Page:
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A war between two separate factions on a mining planet in deep space reaches a stalemate, whilst another war, that of the evolving robo-weapons against all human lifeforms, wages unchecked.


It's hard not to think of Screamers, in which robo-weapons turn on humanity and manufacture androids to infiltrate and destroy their former masters, as a rip-off of the Terminator movies.

Actually, it is based on Second Variety, a short story by Philip K. Dick which was an acknowledged source for James Cameron's films. However, this programmer from the direct-to-video auteur of the Scanners sequels doesn't have the budgetary muscle, the effects genius or the star power to make it a top-rank sci-fi action film.

On the mining colony of Sirius 6-B, a war between the Alliance (miners and scientists) and the New Economic Block (capitalists and soldiers) reaches stalemate. The NEB, harassed by burrowing robot bugs, tries to initiate peace talks, but Alliance commander Hendricks (Weller) discovers there are very few enemies left to negotiate with, and at least one of them is almost certainly a robot out to destroy humanity.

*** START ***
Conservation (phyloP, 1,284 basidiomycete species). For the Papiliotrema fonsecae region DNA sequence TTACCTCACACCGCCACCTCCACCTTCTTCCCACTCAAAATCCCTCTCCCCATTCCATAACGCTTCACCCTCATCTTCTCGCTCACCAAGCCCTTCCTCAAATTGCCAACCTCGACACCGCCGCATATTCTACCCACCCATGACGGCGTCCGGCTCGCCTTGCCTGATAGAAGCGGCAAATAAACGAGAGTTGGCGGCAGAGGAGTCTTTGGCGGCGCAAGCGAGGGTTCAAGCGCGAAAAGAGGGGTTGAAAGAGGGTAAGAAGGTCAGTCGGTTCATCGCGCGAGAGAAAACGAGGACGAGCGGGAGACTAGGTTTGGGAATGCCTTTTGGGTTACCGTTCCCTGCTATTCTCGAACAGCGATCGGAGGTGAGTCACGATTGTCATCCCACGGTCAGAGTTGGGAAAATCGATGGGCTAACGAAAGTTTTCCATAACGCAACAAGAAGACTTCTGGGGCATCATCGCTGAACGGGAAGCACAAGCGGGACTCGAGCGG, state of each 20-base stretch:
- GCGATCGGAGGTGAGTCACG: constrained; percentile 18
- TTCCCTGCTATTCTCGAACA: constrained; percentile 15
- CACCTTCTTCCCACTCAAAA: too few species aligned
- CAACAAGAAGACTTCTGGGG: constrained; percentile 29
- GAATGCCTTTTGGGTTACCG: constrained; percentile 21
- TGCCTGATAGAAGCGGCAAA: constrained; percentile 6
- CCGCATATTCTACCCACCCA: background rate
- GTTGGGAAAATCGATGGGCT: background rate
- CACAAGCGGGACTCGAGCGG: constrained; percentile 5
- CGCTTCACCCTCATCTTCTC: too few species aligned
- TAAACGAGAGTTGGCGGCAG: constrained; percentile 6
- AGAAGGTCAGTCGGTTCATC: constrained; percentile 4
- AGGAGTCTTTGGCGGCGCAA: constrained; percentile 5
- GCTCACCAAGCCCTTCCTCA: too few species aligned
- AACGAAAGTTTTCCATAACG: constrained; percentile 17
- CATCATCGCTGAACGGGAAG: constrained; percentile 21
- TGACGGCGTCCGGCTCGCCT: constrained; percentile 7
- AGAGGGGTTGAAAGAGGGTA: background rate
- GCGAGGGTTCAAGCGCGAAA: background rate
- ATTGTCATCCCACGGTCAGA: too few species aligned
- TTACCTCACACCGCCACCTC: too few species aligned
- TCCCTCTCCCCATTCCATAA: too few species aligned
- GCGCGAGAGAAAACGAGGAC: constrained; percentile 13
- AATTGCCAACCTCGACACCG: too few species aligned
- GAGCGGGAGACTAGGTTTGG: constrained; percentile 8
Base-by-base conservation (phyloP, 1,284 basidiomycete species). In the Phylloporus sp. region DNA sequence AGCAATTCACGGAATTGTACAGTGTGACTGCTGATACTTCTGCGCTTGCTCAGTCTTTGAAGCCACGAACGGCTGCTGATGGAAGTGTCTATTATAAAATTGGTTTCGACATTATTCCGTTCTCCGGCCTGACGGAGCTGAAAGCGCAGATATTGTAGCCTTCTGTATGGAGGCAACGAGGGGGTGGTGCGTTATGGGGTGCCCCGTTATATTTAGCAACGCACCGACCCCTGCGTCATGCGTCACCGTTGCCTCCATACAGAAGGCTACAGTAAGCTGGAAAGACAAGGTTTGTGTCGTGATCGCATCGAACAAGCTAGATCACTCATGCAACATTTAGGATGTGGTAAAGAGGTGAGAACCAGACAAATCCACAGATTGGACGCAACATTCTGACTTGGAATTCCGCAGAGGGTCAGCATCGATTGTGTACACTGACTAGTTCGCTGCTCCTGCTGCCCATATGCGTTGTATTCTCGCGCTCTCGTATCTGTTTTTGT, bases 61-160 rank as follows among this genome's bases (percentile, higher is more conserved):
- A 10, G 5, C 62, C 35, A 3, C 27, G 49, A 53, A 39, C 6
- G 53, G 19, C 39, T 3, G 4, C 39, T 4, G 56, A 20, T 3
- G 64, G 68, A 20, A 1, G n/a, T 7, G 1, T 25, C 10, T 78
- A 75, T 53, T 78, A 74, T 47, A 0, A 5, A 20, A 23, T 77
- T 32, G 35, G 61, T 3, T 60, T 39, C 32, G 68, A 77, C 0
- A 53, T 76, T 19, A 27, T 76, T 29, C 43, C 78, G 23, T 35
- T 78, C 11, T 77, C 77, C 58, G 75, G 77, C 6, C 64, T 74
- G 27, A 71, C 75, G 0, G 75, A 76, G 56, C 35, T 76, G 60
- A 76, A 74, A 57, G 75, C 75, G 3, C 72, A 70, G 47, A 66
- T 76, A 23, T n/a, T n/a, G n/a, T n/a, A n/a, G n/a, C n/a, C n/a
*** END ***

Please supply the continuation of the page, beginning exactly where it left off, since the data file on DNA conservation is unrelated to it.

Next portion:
Traipsing around a snowy alien desert, Hendricks and gung ho recruit Ace (Lauer) find a teddy bear-clutching child who turns out to be a new model killer robot, and attempt to save the day by hooking up with some NEB survivors, led by Rubin.

Dick's story is near-perfect 50s paranoid sci-fi, and this adaptation is far closer to the text than such higher-profile adaptations as Blade Runner and Total Recall, but the characters are mechanical enough even before the robo-teeth start sprouting and Duguay is just an action man director. Edgy, entertaining and sometimes surprising, this, nevertheless, will seem happier as a video item.

Edgy, entertaining, paranoid sci-fi flick that doesn't quite have the effects and action sequences to mark it a classic.